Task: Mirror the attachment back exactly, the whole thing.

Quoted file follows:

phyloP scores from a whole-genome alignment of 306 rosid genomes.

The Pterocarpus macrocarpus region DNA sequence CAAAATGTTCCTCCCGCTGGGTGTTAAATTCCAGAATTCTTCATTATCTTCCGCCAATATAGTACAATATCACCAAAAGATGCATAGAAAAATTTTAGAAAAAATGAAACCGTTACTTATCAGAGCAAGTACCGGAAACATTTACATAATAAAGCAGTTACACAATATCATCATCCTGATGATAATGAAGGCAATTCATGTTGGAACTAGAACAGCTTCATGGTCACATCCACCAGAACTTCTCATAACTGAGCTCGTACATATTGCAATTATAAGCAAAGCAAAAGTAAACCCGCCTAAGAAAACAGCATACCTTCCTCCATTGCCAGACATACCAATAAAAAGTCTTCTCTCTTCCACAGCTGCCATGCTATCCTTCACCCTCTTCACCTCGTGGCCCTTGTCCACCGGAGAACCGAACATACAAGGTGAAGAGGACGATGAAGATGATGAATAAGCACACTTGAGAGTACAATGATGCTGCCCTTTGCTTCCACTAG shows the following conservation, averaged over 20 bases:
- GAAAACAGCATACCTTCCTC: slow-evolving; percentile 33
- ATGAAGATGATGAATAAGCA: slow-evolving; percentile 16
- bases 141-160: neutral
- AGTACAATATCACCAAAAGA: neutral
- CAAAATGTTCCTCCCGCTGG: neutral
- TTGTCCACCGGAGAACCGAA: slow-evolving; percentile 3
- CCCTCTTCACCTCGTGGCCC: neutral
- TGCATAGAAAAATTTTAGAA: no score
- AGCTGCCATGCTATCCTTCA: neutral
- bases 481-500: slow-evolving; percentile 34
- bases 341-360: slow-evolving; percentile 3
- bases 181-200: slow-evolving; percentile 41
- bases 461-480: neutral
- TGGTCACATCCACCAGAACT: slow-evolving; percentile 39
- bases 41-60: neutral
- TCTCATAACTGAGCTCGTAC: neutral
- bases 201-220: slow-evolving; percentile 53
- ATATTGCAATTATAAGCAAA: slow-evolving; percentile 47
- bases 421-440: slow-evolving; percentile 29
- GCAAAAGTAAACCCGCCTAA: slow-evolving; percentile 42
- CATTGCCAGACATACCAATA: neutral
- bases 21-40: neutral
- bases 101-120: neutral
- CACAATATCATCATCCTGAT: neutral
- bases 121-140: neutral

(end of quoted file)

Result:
phyloP scores from a whole-genome alignment of 306 rosid genomes.

The Pterocarpus macrocarpus region DNA sequence CAAAATGTTCCTCCCGCTGGGTGTTAAATTCCAGAATTCTTCATTATCTTCCGCCAATATAGTACAATATCACCAAAAGATGCATAGAAAAATTTTAGAAAAAATGAAACCGTTACTTATCAGAGCAAGTACCGGAAACATTTACATAATAAAGCAGTTACACAATATCATCATCCTGATGATAATGAAGGCAATTCATGTTGGAACTAGAACAGCTTCATGGTCACATCCACCAGAACTTCTCATAACTGAGCTCGTACATATTGCAATTATAAGCAAAGCAAAAGTAAACCCGCCTAAGAAAACAGCATACCTTCCTCCATTGCCAGACATACCAATAAAAAGTCTTCTCTCTTCCACAGCTGCCATGCTATCCTTCACCCTCTTCACCTCGTGGCCCTTGTCCACCGGAGAACCGAACATACAAGGTGAAGAGGACGATGAAGATGATGAATAAGCACACTTGAGAGTACAATGATGCTGCCCTTTGCTTCCACTAG shows the following conservation, averaged over 20 bases:
- GAAAACAGCATACCTTCCTC: slow-evolving; percentile 33
- ATGAAGATGATGAATAAGCA: slow-evolving; percentile 16
- bases 141-160: neutral
- AGTACAATATCACCAAAAGA: neutral
- CAAAATGTTCCTCCCGCTGG: neutral
- TTGTCCACCGGAGAACCGAA: slow-evolving; percentile 3
- CCCTCTTCACCTCGTGGCCC: neutral
- TGCATAGAAAAATTTTAGAA: no score
- AGCTGCCATGCTATCCTTCA: neutral
- bases 481-500: slow-evolving; percentile 34
- bases 341-360: slow-evolving; percentile 3
- bases 181-200: slow-evolving; percentile 41
- bases 461-480: neutral
- TGGTCACATCCACCAGAACT: slow-evolving; percentile 39
- bases 41-60: neutral
- TCTCATAACTGAGCTCGTAC: neutral
- bases 201-220: slow-evolving; percentile 53
- ATATTGCAATTATAAGCAAA: slow-evolving; percentile 47
- bases 421-440: slow-evolving; percentile 29
- GCAAAAGTAAACCCGCCTAA: slow-evolving; percentile 42
- CATTGCCAGACATACCAATA: neutral
- bases 21-40: neutral
- bases 101-120: neutral
- CACAATATCATCATCCTGAT: neutral
- bases 121-140: neutral